Restaurant openings hardly ever adhere to intended timelines. Wife-and-husband duo Kate and Trevor Smith knew this when they began looking for a space to open Thistle & Leek — their dream restaurant, which will open in Newton Centre next week — in August of last year. Neighborhood associations scrutinize and sometimes oppose the most minor details of the business plan, construction hits snags, permitting gets delayed, and lease negotiations drag on.
“By definition, restaurants are always delayed,” Kate Smith said. “The whole process always takes longer than you plan for.”
The Smiths — the chef-owners met years ago while working at the fabled Craigie Street Bistrot in Cambridge (the predecessor to Craigie on Main) — were realistic about the challenges involved with opening a restaurant, and they expected delays — but they didn’t expect those delays would be exacerbated by a global pandemic.
Still, the Smiths consider themselves among the lucky ones because the coronavirus pandemic struck before they opened their doors. They hadn’t started the hiring process, so they didn’t have to lay anyone off. They hadn’t begun cooking, so they didn’t have to negotiate with vendors. They didn’t have to figure out how to pivot to takeout; they could plan to offer it from the jump. They didn’t have to rethink the layout of their restaurant — they could plan with social distancing guidelines in mind — and they could prepare for the impact capacity caps would have on their bottom line.
“We feel very fortunate that the universe timed it the way it did for us,” said Trevor Smith. “We weren’t trying to fundraise during the pandemic, and we hadn’t opened at the front end of the pandemic. We were still building it and figuring it out in March when the pandemic hit.”
Relative good fortune aside, the challenges of opening a restaurant during a pandemic have been manifold. The Smiths expected their opening staff would consist of at least 15 workers, but so far they’ve hired fewer than 10. They told Eater they’ve gotten some “no” responses from friends they wanted to hire but who weren’t ready to return to work in a restaurant setting. And negotiating the sale of the restaurant — the Smiths bought the restaurant from the former owners of Comedor, which was previously housed in the location — and the terms of their lease with their landlord were both complicated by an inability to meet in person.
“Everything was done virtually, and it was a much different process, not being able to just sit in a room with everybody,” said Kate Smith.
The delays haven’t been all bad, however. Instead of rushing to open their doors, the Smiths were able to build precisely the restaurant they wanted. Trevor Smith said the space had “great bones in place,” which allowed them and their carpenter friend Dan Wallace to focus on cosmetic details.
“One of our ‘aha’ moments as a couple happened while sitting in J.J. Foley’s, and we said, ‘Why can’t we cook food in a setting that feels like this?’,” said Trevor Smith. “And that’s kind of where we decided we wanted to open a pub.” (J.J. Foley’s Cafe is a neighborhood pub that’s been open in the South End since 1909. No-frills, great food, with a beautiful wooden bar that predates prohibition. It’s an exemplary pub.)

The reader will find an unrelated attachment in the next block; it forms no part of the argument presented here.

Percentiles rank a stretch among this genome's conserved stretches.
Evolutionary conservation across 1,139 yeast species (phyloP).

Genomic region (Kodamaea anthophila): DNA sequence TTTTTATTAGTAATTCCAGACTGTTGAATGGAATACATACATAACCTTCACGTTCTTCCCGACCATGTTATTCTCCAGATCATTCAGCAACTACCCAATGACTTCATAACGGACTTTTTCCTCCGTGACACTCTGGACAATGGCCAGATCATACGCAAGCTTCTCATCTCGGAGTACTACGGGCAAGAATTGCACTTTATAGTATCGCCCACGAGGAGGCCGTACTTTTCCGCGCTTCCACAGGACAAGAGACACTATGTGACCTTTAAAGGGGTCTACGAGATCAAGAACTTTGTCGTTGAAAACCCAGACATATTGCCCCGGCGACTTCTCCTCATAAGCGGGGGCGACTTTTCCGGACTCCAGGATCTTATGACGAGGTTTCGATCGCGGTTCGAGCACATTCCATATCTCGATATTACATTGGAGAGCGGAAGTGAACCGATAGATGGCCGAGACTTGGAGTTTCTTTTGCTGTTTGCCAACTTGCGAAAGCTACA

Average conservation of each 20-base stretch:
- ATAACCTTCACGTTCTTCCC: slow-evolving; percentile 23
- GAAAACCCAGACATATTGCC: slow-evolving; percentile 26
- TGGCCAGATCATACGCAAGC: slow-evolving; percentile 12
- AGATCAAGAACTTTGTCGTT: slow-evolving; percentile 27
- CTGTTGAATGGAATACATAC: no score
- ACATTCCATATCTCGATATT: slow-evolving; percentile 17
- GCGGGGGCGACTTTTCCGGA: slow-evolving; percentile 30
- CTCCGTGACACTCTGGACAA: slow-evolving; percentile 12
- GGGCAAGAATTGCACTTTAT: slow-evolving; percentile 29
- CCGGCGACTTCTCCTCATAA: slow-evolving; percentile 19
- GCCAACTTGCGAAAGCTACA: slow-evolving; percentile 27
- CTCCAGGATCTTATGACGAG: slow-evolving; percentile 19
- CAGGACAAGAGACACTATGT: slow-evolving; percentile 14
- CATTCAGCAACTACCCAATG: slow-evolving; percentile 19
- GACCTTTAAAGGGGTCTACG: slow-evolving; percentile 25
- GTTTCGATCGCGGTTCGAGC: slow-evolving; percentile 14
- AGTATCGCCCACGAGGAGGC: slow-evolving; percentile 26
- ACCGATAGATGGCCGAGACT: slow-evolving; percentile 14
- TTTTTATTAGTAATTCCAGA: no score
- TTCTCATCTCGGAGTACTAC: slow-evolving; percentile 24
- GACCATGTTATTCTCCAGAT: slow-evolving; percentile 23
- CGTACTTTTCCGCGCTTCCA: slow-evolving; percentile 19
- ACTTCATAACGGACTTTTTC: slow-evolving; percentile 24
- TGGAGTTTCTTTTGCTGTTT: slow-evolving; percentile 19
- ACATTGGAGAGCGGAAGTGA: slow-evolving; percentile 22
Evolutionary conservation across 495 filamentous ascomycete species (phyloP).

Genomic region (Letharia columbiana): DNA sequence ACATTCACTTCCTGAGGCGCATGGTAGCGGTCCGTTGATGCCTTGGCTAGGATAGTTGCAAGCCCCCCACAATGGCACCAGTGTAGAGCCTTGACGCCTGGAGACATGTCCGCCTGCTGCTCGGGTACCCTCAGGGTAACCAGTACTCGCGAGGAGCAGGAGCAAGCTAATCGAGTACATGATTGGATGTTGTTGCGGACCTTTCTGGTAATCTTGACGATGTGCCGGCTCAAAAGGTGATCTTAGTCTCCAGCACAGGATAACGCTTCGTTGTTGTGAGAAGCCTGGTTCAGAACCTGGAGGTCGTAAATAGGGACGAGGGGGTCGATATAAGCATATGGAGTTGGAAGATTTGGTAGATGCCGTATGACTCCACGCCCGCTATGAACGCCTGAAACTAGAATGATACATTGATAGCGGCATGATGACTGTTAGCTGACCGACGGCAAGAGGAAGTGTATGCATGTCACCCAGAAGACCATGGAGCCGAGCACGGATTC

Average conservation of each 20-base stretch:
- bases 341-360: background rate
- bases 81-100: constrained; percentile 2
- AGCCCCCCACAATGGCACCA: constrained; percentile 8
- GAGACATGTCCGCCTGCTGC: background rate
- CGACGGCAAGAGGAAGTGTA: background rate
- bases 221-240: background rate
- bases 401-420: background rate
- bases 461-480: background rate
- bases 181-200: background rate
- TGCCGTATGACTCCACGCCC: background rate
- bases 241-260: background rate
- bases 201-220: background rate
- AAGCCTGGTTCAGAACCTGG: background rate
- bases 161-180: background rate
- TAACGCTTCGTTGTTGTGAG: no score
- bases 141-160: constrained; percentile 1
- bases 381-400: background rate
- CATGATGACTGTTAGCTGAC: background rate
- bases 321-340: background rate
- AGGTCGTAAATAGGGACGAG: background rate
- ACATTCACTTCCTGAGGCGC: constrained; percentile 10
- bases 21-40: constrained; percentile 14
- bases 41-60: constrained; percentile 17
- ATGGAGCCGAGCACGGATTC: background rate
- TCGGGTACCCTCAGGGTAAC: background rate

The Smiths spent much of their honeymoon hanging out in gastropubs in London, eating what Trevor Smith describes as “not necessarily the American version of a gastropub — they’re more elevated, they’re neighborhood restaurants serving beautiful, elegant, locally sourced food” inspired by the cuisines of continental Europe, especially France, Italy, and Spain. So they set out to make the former Comedor space — bright and modern and clean — appear more like the gastropubs they love in London. They hired Wallace to handle the details, which include dark wood throughout, including dark wooden banquettes.
“He stuck to our vision and ran with it,” said Kate Smith. “He did a wonderful job.”
Having extra time also allowed the Smiths to figure out how to create a menu with takeout in mind. As such, they’re making food that is durable and that will travel well.
“How is this going to translate once it’s 40 minutes out of our kitchen, once it’s in your living room?” said Trevor Smith.
Diners can expect food inspired by those London gastropubs the Smiths love so much — and especially the cuisines of Spain and Italy. (Before embarking on Thistle & Leek, Kate worked at Toro and Trevor worked at Coppa, South End landmarks that serve, respectively, Spanish and Italian food.)
When Thistle & Leek opens, it will have 24 seats outside — the city of Newton has been amenable throughout the process, helping the Smiths maximize their outdoor space, which will include sidewalk seating and a parking space protected by barriers — and 16 seats inside. Service won’t be as they planned it to be — the Smiths each have fine-dining backgrounds, but social distancing guidelines dictate that servers can’t fold a patron’s napkin when they get up to use the restroom, for example, or get too close to a table at all. Thistle & Leek won’t operate exactly how the Smiths expected — at least not while the pandemic continues to rage — but they’re not complaining.
“Building this restaurant around the pandemic has been a lot easier than I think it would have been to adapt it to the pandemic,” said Trevor Smith. “We’re nothing but grateful right now. We’re opening our dream restaurant, through and through.”
• Comedor, a Chilean-American Restaurant in Newton Centre, Has Closed [BOS]
• Thistle & Leek [Official Website]